Michael Wesch’s closing banner in his “The Machine is Us/ing Us” video resonates a powerful message about the way technology has morphed into what it is today. Baron even states, “writing itself is always first and foremost a technology.” Text can no longer be confined to one strict definition, and its variety of manifestations are off-limits to no one. We are exposed to so many forms of media every single day. Even those who cannot necessarily read have access to digital manifestations of text such as radio broadcasts, music lyrics, television shows, movies, etc. Having at least one home computer with internet access is simply expected.

Writing has expanded far beyond the pen and page. In his article “From Pencils to Pixels,” Dennis Baron poses the question of whether or not the computer will reach the same ubiquitousness in the future that the pencil has reached. I think Baron may be predicting something that is not as far off as he believes. Aren’t computers already well on their way to an omnipresence in our lives? They are nearly everywhere we go. Most of us even carry a pocket-sized “computer” device on our persons at all times. While they are still dodging the blows of critics, their hardly something that can be erased from existence. Computers have grown to be such a staple in day-to-day tasks: communicating, networking, researching, recording, entertaining… the list goes on.

Wesch makes the point that digital text is more flexible than hand-written text. Anyone can produce it. Many websites, such as Wikipedia, have open authorship. This can create a problem with honesty and copyright. It’s so easy for us to automatically the validity of a text because it looks “official,” but Wesch wants us to know that more consideration has to be given to such a multi-channeled system of communication.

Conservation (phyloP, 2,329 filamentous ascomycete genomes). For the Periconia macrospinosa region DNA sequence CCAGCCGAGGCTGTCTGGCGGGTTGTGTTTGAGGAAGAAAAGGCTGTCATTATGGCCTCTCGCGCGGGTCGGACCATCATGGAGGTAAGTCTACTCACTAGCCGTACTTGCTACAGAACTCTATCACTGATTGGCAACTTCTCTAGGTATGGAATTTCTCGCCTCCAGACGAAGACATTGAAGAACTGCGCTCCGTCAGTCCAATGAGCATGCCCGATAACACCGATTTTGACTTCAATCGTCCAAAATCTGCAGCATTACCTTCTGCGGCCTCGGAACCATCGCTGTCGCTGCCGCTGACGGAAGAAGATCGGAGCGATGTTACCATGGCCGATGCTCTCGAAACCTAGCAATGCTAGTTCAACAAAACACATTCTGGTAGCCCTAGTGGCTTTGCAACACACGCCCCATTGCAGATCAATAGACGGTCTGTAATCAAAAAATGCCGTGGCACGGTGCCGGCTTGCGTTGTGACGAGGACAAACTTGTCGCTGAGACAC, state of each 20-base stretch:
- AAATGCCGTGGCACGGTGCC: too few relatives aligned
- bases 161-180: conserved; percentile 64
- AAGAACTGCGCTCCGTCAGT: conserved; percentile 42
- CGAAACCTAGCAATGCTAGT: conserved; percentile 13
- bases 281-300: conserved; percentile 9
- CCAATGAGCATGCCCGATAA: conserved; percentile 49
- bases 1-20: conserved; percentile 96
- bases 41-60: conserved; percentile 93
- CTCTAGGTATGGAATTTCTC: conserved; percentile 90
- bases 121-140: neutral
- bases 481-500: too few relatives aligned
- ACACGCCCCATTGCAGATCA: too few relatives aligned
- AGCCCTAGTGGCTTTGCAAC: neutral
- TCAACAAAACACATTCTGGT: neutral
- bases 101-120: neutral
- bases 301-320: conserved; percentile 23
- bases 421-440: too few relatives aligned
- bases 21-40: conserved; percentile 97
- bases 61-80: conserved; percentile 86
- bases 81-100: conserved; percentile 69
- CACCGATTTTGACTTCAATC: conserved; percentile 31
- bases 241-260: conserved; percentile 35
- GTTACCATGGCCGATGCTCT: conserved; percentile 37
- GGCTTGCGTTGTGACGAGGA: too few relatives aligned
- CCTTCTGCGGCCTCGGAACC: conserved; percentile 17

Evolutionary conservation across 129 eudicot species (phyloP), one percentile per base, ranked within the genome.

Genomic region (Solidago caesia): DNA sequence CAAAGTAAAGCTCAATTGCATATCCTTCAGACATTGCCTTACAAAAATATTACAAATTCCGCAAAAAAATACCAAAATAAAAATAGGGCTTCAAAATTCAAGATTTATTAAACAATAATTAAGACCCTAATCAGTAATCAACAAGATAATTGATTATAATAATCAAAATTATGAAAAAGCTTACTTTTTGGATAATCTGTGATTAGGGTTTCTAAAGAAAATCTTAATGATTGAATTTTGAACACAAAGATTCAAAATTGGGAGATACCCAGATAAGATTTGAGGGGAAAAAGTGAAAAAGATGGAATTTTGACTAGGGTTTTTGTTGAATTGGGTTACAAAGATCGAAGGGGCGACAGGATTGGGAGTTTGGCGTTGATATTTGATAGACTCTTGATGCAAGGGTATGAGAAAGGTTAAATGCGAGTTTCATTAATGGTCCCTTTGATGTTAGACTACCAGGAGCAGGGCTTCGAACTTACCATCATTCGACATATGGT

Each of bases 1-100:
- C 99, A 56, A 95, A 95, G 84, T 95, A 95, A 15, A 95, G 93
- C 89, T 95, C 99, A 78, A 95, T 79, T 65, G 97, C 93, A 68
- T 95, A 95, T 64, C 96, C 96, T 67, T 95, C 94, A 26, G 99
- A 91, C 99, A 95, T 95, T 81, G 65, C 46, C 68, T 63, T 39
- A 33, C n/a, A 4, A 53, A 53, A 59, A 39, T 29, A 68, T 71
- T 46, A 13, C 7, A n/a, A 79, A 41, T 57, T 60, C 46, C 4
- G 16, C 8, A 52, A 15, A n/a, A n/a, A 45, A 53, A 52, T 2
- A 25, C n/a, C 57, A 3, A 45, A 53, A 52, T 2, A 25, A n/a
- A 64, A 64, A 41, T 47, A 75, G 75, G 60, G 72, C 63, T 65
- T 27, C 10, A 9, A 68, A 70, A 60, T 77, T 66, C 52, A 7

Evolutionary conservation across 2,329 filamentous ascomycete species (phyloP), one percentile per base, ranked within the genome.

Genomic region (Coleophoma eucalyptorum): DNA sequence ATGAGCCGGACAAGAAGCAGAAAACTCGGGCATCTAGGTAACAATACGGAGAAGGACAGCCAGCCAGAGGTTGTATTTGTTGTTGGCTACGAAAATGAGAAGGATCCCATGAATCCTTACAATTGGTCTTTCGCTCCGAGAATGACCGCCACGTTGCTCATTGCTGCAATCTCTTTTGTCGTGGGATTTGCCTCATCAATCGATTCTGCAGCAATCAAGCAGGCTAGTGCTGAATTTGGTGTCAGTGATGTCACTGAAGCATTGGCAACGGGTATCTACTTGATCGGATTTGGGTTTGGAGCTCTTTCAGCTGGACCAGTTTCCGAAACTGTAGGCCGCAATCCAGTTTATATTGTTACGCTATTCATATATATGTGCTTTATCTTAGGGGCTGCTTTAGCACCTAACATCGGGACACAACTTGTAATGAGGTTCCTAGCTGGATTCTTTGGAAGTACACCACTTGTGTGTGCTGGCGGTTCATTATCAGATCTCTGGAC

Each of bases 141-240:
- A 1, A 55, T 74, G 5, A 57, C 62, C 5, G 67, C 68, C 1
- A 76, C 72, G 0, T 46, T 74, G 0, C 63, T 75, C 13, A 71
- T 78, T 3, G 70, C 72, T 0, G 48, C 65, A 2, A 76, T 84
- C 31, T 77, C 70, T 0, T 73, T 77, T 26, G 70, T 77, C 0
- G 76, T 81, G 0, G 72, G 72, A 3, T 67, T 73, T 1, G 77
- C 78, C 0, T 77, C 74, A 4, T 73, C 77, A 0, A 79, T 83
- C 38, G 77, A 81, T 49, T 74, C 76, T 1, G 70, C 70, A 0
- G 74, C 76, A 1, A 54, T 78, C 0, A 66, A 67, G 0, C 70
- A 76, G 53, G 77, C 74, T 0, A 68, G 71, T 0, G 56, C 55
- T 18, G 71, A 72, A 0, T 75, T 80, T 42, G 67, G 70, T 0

Although even I have my own personal reluctance to fully dive into the concept of abandoning traditional writing practices, I have already gotten in knee-deep. There’s no way of turning back anymore. Just as we cannot un-invent the pencil, typewriter, telegraph, telephone, we cannot undo the development of digital media and communications. Even for those of us who spent the first half of our lives without 24 hour connection to all corners of the planet, it’s difficult to imagine reverting to a full day without a cell phone or the internet.

Just as it took years upon years for Henry David Thoreau and his predecessors to “perfect” the pencil, it will probably take us more time than it already has to polish the computer into a master machine of flawlessness. However, we need to be cautious; too much open-endedness can potentially cause a lot of harm in the long run.

I have included a link to another video of Wesch’s that relates to “The Machine is Us/ing Us.” It makes a lot of about the same concept of rapidly changing technology, although with more focus on the information that is available to us.